• The swab will be sent to the laboratory, where they will determine whether you have COVID-19.
  • The test is free of charge.
  • Go straight home after the test and stay home until you receive your test results.

While you wait for your test results

  • Your test results will take up to 48 hours. You will be notified by phone, even at the weekend, so ensure that you can be reached on your number.
  • You can start making a list of people you had contact with starting two days before your symptoms began until the moment you went into self-isolation. Make a note of their names, addresses, email addresses and telephone numbers. Divide your contacts into three groups:
  1. Your household members: these are the people living in the same house and with whom you didn’t practice social distancing.
  2. Close contacts: these are people outside your household with whom you had face-to-face contact for more than 15 minutes at a distance of less than 1.5 metres. This could be your pedicurist or hairdresser, for instance. Please note: also include the people with whom your contact time was shorter but more high-risk. For example, someone you kissed or someone who was near you when you coughed.
  3. Other contacts: these are the people with whom you had contact for more than 15 minutes at a distance of at least 1.5 metres. People at work, in a classroom or at the gym, for instance.

What if your test result is negative?

  • You will receive your test result by phone. Negative means that you are NOT infected with coronavirus at the time of the test. You no longer need to stay home. Of course, you still need to keep an eye on your health and stay 1.5 metres away from others not in your household.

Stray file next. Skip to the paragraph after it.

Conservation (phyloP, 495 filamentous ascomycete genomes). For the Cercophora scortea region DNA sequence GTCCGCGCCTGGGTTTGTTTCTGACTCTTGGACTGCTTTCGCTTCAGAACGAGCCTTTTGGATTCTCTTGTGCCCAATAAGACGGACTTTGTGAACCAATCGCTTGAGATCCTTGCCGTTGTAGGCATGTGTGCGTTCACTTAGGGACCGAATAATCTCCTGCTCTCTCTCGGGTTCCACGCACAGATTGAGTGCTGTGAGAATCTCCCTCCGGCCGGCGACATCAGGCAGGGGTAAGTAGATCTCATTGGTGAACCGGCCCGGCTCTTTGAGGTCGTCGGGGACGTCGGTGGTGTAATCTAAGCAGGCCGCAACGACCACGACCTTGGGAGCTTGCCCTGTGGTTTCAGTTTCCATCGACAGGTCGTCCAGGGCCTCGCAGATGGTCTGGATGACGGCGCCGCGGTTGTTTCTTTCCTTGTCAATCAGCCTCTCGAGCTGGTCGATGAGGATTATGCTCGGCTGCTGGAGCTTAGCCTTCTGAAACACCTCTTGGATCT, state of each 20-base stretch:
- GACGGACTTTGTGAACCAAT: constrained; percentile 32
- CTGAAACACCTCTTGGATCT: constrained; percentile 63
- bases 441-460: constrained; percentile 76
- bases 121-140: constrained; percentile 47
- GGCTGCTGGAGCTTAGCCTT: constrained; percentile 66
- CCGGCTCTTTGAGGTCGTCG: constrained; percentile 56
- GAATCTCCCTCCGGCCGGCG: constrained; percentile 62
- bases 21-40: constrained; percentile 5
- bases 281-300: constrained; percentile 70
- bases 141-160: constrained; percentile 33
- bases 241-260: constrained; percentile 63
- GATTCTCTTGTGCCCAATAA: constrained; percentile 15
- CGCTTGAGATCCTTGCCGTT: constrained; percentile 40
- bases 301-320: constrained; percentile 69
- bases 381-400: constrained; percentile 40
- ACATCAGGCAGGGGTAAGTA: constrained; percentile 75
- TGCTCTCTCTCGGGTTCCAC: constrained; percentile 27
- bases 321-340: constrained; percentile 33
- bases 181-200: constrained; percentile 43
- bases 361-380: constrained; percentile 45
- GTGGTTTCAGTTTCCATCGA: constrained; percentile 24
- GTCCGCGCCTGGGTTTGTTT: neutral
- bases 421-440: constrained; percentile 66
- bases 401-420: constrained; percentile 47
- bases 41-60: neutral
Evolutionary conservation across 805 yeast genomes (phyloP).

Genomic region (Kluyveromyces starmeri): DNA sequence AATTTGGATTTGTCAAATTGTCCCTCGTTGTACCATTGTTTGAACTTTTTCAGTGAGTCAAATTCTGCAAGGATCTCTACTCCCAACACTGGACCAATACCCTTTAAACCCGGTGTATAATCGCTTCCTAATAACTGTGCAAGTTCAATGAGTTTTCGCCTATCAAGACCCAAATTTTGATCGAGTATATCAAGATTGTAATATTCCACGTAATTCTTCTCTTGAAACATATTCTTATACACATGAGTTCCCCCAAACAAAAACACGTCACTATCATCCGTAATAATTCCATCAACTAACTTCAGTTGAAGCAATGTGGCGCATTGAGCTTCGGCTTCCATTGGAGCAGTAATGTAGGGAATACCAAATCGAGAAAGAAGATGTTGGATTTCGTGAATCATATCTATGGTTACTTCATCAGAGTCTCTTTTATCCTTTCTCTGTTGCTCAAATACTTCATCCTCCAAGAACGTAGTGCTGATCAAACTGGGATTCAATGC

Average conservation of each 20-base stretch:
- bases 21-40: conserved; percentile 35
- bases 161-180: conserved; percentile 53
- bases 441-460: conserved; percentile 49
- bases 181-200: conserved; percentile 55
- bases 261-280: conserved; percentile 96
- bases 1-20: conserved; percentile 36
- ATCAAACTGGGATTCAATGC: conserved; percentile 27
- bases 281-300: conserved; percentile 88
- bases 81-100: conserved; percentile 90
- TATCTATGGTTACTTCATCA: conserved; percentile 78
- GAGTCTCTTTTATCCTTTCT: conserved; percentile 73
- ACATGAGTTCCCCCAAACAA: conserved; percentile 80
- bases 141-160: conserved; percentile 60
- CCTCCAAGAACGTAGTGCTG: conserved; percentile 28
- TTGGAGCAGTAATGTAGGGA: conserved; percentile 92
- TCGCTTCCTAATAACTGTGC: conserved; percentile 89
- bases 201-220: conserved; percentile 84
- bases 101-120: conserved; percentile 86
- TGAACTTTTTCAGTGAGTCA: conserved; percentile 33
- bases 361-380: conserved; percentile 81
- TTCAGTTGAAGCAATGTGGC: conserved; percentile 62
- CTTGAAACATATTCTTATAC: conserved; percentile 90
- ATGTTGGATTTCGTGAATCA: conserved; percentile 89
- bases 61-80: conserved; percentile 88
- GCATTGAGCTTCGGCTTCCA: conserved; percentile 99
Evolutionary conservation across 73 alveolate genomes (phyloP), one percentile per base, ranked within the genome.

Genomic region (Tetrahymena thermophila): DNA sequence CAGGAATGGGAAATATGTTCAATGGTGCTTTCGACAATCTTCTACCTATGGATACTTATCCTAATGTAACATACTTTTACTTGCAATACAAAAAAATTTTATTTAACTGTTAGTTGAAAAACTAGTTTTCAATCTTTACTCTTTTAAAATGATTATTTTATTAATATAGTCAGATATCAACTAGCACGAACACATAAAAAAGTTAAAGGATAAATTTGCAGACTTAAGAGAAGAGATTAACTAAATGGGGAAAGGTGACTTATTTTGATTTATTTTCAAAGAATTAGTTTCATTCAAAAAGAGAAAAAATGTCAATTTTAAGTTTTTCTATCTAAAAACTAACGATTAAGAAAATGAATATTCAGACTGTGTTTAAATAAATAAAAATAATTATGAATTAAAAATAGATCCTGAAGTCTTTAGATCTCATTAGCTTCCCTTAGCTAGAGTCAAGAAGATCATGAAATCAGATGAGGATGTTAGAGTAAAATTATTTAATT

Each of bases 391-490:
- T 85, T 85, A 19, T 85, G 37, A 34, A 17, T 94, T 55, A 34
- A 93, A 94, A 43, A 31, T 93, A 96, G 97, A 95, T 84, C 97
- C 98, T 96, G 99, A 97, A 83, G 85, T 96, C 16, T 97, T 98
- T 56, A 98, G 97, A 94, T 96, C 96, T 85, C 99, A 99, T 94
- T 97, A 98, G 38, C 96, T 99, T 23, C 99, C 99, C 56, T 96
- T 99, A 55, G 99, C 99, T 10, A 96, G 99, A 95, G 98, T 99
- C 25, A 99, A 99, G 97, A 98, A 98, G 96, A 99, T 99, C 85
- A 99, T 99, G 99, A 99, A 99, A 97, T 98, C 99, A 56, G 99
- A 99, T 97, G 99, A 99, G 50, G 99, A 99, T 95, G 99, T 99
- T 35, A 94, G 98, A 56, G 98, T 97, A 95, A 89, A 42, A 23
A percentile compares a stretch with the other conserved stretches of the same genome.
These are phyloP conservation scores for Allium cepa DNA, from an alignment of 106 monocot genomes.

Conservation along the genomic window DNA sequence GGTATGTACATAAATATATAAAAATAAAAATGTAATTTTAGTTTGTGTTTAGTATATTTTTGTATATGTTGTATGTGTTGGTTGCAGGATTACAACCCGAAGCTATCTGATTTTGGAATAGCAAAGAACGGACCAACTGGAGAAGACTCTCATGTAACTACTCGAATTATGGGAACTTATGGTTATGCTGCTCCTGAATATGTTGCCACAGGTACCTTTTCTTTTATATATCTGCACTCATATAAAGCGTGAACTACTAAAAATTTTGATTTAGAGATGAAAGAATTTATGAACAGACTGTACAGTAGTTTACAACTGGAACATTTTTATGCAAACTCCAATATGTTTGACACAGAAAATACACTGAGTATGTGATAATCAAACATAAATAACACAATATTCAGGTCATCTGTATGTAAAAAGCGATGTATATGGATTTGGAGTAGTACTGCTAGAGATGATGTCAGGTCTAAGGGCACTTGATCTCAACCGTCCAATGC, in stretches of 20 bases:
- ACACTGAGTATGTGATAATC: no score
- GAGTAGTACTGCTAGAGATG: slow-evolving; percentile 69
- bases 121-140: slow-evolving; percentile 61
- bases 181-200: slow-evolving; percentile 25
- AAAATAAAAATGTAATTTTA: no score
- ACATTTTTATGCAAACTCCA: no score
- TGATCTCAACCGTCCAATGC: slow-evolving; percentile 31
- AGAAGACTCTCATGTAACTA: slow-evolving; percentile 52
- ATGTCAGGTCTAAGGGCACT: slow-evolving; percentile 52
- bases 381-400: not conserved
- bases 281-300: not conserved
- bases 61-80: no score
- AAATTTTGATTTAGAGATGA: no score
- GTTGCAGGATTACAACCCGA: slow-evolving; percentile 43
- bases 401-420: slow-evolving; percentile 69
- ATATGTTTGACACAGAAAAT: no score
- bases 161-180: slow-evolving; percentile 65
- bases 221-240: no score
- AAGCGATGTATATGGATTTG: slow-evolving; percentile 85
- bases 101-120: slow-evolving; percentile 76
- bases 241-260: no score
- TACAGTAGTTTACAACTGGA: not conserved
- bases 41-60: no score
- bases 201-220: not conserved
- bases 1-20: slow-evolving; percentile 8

• Continue to wash your hands often and cough and sneeze into the crook of your elbow.
  • If your symptoms persist or if you develop new symptoms, contact the national contact centre on 0800-1202 to book a new appointment to get tested. If your symptoms get worse, contact your GP by phone immediately.
  • If you have been reached as part of a contact tracing scheme, you must adhere to the measures discussed with you by the GGD Amsterdam.

What if your test result is positive?

  • You will receive your test result by phone. Positive means that at the time of the test you ARE unfortunately infected with coronavirus. The GGD Amsterdam will contact you and inform you what will happen next. You must go into quarantine: stay at home and maintain distance from your household members.
  • The list of your contacts is very important. If you tested positive for coronavirus, you must share your list of contacts with the GGD Amsterdam. They will then approach your contacts and explain the precautions they must take. A united effort will help bring coronavirus under control!

Additional information

If you have any questions about the coronavirus test, call the Dutch public information number: 0800 1351.

Government: Leaflet: Information on coronavirus test results
Government: Factsheet: Testing children for coronavirus
Government: Factsheet: How does contact tracing work?